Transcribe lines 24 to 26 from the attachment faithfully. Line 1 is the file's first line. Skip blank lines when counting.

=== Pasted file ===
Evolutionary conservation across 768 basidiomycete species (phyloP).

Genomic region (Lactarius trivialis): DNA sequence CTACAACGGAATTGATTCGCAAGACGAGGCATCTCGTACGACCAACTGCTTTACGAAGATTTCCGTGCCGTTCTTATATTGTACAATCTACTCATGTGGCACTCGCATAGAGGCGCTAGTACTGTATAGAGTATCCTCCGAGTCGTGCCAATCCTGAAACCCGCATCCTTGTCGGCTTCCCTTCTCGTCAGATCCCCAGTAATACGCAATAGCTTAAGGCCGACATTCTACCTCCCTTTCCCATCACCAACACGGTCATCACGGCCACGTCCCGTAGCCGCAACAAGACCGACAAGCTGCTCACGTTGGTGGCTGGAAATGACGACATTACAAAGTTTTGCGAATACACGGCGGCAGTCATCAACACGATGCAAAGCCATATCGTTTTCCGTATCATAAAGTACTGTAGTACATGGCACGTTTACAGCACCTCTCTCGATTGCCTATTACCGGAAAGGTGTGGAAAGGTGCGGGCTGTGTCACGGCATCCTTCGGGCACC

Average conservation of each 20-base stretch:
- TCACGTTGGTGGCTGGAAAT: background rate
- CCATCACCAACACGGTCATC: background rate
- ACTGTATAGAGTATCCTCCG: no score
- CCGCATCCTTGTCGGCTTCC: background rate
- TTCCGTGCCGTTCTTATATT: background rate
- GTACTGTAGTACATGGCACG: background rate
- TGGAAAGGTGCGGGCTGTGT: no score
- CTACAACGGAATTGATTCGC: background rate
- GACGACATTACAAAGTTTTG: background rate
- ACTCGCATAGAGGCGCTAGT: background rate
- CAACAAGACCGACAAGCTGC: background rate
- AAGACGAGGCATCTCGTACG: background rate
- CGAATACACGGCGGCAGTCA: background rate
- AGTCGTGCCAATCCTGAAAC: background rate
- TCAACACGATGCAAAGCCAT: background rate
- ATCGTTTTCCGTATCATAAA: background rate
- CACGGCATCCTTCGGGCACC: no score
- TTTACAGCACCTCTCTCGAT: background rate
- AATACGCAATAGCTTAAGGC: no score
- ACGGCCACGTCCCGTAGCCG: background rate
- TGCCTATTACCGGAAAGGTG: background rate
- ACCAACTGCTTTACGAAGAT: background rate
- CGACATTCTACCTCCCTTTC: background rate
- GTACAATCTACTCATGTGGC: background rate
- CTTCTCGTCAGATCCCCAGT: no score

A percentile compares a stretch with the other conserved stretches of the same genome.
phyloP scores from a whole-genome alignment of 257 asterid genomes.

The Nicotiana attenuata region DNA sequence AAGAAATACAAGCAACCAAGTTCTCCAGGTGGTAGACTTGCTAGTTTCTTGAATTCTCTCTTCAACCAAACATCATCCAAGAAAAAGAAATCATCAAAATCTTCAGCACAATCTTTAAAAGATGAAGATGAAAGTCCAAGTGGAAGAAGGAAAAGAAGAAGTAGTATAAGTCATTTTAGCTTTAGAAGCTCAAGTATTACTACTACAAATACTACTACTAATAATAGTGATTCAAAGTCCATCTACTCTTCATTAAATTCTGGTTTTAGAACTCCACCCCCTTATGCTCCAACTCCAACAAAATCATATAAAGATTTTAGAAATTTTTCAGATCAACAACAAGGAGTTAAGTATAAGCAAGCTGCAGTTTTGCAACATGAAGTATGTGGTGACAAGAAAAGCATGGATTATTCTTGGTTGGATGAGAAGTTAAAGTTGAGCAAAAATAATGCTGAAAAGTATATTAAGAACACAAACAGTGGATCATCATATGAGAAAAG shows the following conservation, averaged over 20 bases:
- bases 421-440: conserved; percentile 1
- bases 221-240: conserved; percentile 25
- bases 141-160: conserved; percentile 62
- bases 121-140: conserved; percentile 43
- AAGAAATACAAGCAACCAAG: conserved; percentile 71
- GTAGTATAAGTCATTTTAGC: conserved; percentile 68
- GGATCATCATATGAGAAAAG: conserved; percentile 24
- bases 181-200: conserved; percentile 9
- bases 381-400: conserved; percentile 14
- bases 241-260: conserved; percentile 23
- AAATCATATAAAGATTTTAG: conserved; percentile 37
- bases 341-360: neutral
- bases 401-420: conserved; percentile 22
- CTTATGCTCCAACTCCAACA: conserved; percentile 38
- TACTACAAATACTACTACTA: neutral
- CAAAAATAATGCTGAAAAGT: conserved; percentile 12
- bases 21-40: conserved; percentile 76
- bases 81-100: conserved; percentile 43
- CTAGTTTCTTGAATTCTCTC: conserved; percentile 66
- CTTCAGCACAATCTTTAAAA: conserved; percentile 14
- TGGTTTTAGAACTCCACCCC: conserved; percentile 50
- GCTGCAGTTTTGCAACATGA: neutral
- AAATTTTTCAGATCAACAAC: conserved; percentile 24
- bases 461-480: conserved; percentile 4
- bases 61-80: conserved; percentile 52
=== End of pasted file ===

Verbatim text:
- TGCCTATTACCGGAAAGGTG: background rate
- ACCAACTGCTTTACGAAGAT: background rate
- CGACATTCTACCTCCCTTTC: background rate